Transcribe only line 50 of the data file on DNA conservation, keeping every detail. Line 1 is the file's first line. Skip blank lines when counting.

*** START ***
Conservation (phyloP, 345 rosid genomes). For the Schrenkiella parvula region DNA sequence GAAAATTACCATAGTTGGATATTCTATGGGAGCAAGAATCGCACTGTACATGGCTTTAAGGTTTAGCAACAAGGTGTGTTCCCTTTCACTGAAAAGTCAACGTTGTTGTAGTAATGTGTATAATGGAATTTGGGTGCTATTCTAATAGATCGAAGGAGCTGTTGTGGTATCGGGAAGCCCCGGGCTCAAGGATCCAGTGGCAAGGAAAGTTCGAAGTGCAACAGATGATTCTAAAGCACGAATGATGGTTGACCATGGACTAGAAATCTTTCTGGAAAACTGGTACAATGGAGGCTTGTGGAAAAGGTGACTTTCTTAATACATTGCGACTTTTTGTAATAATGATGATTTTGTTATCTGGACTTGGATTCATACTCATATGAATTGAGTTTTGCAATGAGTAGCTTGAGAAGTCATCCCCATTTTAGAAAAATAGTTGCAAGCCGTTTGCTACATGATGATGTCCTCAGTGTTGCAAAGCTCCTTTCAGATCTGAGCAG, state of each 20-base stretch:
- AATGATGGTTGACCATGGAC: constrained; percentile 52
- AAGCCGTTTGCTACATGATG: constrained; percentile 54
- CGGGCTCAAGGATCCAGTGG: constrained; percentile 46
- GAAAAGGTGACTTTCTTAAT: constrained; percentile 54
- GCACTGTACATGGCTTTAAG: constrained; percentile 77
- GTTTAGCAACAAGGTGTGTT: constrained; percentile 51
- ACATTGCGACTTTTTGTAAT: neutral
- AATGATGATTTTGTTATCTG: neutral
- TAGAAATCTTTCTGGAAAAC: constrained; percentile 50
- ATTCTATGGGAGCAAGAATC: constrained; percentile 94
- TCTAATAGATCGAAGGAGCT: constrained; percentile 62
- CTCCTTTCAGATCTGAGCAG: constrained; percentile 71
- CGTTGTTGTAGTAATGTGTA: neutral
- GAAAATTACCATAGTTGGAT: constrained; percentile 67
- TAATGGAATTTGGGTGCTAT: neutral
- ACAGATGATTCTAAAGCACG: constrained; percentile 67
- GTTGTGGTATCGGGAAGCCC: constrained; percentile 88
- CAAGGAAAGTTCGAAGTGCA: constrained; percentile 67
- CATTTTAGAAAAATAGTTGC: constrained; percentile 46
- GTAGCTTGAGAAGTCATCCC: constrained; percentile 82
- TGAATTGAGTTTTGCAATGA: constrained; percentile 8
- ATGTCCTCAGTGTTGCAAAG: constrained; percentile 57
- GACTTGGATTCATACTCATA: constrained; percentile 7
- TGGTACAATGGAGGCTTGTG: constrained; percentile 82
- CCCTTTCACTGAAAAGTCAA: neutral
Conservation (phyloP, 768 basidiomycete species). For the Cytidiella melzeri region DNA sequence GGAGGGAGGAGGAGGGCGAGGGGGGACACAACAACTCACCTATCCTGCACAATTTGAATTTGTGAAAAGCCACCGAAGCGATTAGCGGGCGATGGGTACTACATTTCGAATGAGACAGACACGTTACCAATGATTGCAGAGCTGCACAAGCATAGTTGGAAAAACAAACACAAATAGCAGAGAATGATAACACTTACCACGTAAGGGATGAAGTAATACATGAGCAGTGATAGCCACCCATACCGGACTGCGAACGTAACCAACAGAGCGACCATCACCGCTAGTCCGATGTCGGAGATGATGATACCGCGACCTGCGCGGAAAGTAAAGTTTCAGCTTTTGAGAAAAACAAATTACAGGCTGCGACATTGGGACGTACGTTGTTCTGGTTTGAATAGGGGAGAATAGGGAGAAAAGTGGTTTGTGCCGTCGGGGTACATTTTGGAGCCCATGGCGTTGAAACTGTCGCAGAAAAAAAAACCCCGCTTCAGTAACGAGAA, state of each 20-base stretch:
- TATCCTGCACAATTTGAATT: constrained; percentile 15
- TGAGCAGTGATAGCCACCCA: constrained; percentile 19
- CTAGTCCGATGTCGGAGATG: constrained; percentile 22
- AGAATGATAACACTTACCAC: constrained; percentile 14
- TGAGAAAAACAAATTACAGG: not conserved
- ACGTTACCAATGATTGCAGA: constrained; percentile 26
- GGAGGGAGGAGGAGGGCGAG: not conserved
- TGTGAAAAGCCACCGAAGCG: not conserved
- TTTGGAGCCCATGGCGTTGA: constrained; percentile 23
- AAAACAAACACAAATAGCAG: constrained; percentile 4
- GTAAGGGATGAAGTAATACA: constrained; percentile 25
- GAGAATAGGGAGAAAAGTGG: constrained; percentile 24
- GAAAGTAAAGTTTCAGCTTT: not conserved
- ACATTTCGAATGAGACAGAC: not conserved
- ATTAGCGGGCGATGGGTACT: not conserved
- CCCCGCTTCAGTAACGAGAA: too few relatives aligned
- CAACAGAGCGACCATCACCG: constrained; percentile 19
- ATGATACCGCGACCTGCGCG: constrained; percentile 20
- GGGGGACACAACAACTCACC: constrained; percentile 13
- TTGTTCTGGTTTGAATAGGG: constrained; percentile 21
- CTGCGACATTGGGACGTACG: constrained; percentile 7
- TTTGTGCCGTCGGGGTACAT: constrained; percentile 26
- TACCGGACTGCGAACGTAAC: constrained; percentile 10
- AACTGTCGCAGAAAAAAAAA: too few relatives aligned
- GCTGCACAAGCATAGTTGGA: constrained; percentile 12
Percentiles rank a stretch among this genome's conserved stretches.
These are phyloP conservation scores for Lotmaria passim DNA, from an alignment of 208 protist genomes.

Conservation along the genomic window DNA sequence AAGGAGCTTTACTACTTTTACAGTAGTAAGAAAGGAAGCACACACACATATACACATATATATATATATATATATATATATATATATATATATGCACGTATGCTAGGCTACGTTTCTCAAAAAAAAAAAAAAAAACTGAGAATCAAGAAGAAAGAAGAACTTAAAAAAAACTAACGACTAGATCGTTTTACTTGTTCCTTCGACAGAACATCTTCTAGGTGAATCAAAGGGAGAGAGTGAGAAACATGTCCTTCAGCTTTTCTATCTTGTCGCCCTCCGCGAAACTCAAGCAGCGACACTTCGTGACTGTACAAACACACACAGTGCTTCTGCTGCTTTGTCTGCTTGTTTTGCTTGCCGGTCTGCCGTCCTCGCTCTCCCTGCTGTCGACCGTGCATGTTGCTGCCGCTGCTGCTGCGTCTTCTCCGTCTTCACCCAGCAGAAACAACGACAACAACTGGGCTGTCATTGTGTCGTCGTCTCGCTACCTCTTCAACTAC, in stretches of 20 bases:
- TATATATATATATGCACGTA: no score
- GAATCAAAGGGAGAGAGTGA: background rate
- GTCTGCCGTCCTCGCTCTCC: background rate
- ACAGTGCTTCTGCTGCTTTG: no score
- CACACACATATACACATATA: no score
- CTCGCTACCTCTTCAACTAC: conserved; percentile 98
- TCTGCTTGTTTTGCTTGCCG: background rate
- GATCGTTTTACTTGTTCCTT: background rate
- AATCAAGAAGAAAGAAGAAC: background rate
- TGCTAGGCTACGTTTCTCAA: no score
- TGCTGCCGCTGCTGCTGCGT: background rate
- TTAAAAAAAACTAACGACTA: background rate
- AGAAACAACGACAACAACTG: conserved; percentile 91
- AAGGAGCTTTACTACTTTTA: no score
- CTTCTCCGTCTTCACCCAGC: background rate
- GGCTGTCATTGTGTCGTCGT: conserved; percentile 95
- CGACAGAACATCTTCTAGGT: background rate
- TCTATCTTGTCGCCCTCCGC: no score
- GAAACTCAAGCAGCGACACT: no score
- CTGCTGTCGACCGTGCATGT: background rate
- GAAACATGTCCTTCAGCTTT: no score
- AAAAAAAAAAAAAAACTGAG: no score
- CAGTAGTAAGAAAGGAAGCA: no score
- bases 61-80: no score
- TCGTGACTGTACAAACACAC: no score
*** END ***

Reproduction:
- TACCGGACTGCGAACGTAAC: constrained; percentile 10